Ella was born in Johnstown, Wisconsin in 1850 and her writing has made significant influence on the late 19th century american poetry. She began writing her poetry very early and managed to get published by the time she graduated from high school. Her writing is remarked by plain and simple rhyme style, which made her poetry accessible across diverse generations and very popular. She was also famous for writing about everyday human problems and struggles.

Lesser known facts are that at times she faced struggle herself when her work was rejected – once even 10 times. But her continues optimism and faith in persistence gave her courage to endure. She writes:

From reincarnated sources and through prenatal causes I was born with unquenchable hope and unfaltering faith in God and guardian spirits.  I often wept myself to sleep after a day of disappointments and worries but woke in the morning singing aloud with the joy of life.

I always expected wonderful things to happen to me.

In some of my hardest days when everything went wrong with everybody at home and all my manuscripts came back for six weeks at a time without one acceptance, I recall looking out of my little north window upon the lonely road bordered with lonelier Lombardy poplars, and thinking, ‘Before night something beautiful will happen to change everything.’  There was so much I wanted.

…Once I read a sentence which became a life motto to me.  ‘If you haven’t what you like, try to like what you have.’  I bless the author for that phrase it was such a help to me.

The trust she had in her work gave her strength to go through all negative events that followed her writer’s life. Seeing the positive side in every misfortune and the way she cheered herself is timeless wisdom we all as writers can adhere. What kind of power our thoughts have she also wrote in one of her poems:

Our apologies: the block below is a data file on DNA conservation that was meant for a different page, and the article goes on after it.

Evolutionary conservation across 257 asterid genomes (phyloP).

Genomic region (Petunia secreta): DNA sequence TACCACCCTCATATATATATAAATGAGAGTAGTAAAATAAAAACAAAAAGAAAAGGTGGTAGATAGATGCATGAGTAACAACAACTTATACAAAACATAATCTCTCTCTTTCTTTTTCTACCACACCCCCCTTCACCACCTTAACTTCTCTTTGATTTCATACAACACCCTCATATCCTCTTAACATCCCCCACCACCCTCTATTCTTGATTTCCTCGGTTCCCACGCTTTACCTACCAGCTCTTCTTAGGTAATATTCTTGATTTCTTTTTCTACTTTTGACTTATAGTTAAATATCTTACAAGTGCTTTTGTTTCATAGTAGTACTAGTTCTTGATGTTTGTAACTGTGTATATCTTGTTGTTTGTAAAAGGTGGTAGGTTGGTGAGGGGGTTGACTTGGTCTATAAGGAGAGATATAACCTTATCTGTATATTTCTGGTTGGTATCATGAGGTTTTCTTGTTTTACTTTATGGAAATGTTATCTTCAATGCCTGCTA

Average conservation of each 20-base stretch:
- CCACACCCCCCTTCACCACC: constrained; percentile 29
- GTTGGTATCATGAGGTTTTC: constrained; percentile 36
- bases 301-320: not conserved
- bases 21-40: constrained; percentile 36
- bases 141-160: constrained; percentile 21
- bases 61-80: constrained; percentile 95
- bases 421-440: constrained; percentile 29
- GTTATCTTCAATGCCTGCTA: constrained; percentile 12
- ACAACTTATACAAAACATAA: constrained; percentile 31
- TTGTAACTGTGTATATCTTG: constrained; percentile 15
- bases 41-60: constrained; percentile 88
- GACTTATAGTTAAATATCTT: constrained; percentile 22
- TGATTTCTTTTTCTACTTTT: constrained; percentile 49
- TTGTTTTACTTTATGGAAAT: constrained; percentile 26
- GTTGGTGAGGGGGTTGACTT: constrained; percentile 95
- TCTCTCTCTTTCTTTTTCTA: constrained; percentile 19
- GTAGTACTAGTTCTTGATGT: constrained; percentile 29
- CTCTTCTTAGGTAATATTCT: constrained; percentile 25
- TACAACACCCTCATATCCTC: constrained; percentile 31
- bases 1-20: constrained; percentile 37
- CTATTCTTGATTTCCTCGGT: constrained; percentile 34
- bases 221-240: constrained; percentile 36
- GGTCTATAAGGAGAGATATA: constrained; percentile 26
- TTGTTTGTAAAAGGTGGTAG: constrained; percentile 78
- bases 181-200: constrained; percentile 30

I hold it true that thoughts are things
Endowed with bodies, breath, and wings,
And that we send them forth to fill
The world with good results – or ill

The desire of wanting something so badly is the drive that goes beyond any negative opinion someone else can hold against us. And in spite all stay gentle and kind:

It is easy to be pleasant when life flows by like a song, but the man worth while is the one who will smile when everything goes dead wrong. For the test of the heart is trouble, and it always comes with years, and the smile that is worth the praises of earth is the smile that shines through the tears.”

Always continue the climb. It is possible for you to do whatever you choose, if you first get to know who you are and are willing to work with a power that is greater than ourselves to do it.

Ella Wheeler Wilcox died in 1919, with poetry collections left behind her: Poems of Passion (1883), A Woman of the World (1904), Poems of Peace(1906), Poems of Experience (1910), and Poems (1919).

For this is wisdom- to love and live
To take what fate or the Gods may give,
To ask no question, to make no prayer,
To kiss the lips and caress the hair,
Speed passion’s ebb as we greet its flow,
To have and to hold, and, in time–let go.

Ella Wheeler Wilcox

To further explore the topic on power of belief, I recommend:

  1. 3 reasons why we should “revisit” our core beliefs, from time to time
  2.  Removing your biggest obstacle towards success: fear of failure

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Where is the inexhaustible source of inspiration for your writing?


I’m going to be quite bold in my next statement and say that it lies in you. You are your most valuable and inexhaustible well of inspiration for any story, poem, article or blog post you want to write. Sounds strange? Now, before you dismiss the rest of the article, let me elaborate a bit:

Often times, we look for external stimulants, information for guidance and ideas for our writing. But I believe that our own actual, raw and vivid experiences are our truest guides in which direction our writing should go. Every event, relationship, travel, struggle, joy, pain, suffering, reasons to be happy…are our best source of inspiration. When you share sincere bits of your personalities, these are the parts that people can relate to most.

You can write a beautiful poem about your ordinary everyday trip to a grocery store (like an ode to strawberries 🙂 ), you can write how technology impacts your life or how you love or dislike your current job…you can write about your need to can find inspiration in children which can trigger some childhood memory and evoke new poem to be written.